Whilst Fire chiefs have debunked the myth that hand sanitiser can catch fire in hot cars, most hand sanitiser products contain a high volume of alcohol (60-95%) concentration

But the necessarily high alcohol content of hand sanitiser products also means you should be aware of its potential as a fire hazard. Typically the manufacturers of some hand sanitisers state that they have a flash point around 190C classifying them as highly flammable or in the 200C’s classifying them as flammable liquids.

Hand sanitisers should be stored as per highly flammable / flammable liquids. Check the manufacturers information (MSDS).

Need help?

If you have a specific question about fire safety within your premises during Covid-19 contact ProAktive or your Local Authority Legislative Officers. All of us will be happy to help you.

By Ian French CMIOSHRisk Consultant

Does your HR documentation support your business?

2020 has been an interesting year so far, full of uncertainty and is likely to remain unpredictable as we continue towards 2021.

Now more than ever, it’s important to ensure your HR documentation supports the decisions you make and provides protection from the pitfalls that can often be associated in times of change.

Contracts of Employment

As of April 2020, it is a legal requirement to supply every new ‘worker’ with a detailed written statement of particulars (often captured in a Contract of Employment) on their first day of work.

Not only is this a legal requirement but often it is the contractual agreement you have in place which governs how changes to the way you work are dealt with.

Employee Handbook

Your Employee Handbook is the document which sets out the policies and procedures which you expect employees to adhere to and makes clear what the consequences may be if these policies are not followed. Without clear documentation in place, it can become difficult to address problems when they arise.

Induction and Right to Work checks

With Brexit fast approaching, it’s important to make sure that formal induction processes, which include ‘Right To Work’ checks are carried out and recorded adequately. The penalties for employing someone who doesn’t have the right to remain and work in the UK can be severe (including possible jail time and fines up to £20,000) therefore the risk applies to all businesses.

ProAktive Document Review

One way that ProAktive can support your business is by carrying out a full HR document review.

We will look at your contracts of employment, Employee Handbook and Induction Documents to ensure they meet the latest legislative requirements and provide maximum support for your business. Where you don’t currently have documentation in place, we will provide you with a suite of documents which you can utilise within the business.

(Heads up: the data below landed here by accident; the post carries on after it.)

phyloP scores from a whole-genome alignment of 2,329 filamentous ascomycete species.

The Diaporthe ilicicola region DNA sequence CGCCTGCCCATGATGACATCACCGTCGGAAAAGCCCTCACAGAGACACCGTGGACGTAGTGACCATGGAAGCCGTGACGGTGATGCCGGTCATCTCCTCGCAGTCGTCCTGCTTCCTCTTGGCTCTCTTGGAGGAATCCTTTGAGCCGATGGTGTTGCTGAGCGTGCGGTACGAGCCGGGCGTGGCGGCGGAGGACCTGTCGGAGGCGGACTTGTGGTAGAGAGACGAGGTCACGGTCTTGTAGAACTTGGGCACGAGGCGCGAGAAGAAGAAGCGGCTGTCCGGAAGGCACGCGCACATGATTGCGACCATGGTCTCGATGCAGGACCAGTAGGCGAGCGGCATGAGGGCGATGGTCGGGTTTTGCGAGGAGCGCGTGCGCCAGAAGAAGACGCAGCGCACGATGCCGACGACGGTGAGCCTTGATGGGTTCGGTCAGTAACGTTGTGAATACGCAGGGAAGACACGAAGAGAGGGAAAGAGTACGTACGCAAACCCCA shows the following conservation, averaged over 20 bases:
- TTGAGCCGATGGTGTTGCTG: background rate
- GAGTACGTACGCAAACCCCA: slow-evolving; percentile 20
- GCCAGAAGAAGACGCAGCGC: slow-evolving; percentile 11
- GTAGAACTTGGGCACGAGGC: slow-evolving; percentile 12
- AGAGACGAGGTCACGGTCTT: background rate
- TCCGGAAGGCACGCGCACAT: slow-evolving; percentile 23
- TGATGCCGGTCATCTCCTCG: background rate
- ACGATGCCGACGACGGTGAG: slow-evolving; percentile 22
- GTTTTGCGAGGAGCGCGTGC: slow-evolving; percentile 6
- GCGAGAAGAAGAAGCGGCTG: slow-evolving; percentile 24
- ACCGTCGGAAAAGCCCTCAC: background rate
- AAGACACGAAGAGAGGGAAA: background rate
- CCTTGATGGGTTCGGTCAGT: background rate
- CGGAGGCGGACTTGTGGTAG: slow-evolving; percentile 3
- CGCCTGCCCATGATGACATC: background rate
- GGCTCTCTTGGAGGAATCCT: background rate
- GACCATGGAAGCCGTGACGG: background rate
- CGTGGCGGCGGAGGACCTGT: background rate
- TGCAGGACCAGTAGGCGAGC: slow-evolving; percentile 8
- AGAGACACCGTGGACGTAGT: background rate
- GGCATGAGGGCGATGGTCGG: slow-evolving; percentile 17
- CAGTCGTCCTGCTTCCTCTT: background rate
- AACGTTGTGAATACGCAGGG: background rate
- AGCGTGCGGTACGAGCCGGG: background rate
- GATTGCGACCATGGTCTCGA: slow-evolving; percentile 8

If you would like more information on this service or other ways in which the HR team can support your business, please contact Louise Turner or Kris Kerins on 01302 341 344.

What does Covid-19 mean for your liability insurance?

Covid-19 continues to change everyday life, with new restrictions and practices coming and going on almost a daily basis. Businesses have seen dramatic changes to their working practices and have had to adapt these rapidly to an unprecedented and unexpected situation.

With any dramatic change comes new challenges and unseen, unintended consequences, and the insurance world is no different. Liability insurers are already starting to predict what the consequences of these changes will be for injury claims.

The expectation is that the market will begin to see a shift in the areas where employees and third parties will make claims against businesses, many of these related to how businesses have been forced to adapt to the added pressures of keeping both workforce and public safe from Covid-19. Indeed, some insurers are already seeing increases in ‘ambulance chaser’ solicitors advertising services for Covid-19 related claims!


There are several key areas insurers have already identified:

  • Insurers expect there will be a rise in manual handling injuries arising from lone working or distancing rules, citing a lack of supervision or appropriate training for rapidly changing processes.
  • Home working claims may also rise as employers come to grips with a new way of working, as employees may look to claim for injuries in the home while on work time or face musculoskeletal injuries from inadequate workspaces and set ups.
  • Respiratory illnesses will undoubtedly increase from workforce and public alike, not just from the immediate consequences of Covid-19 diagnosis, but also the latent long-term effects which continue to become apparent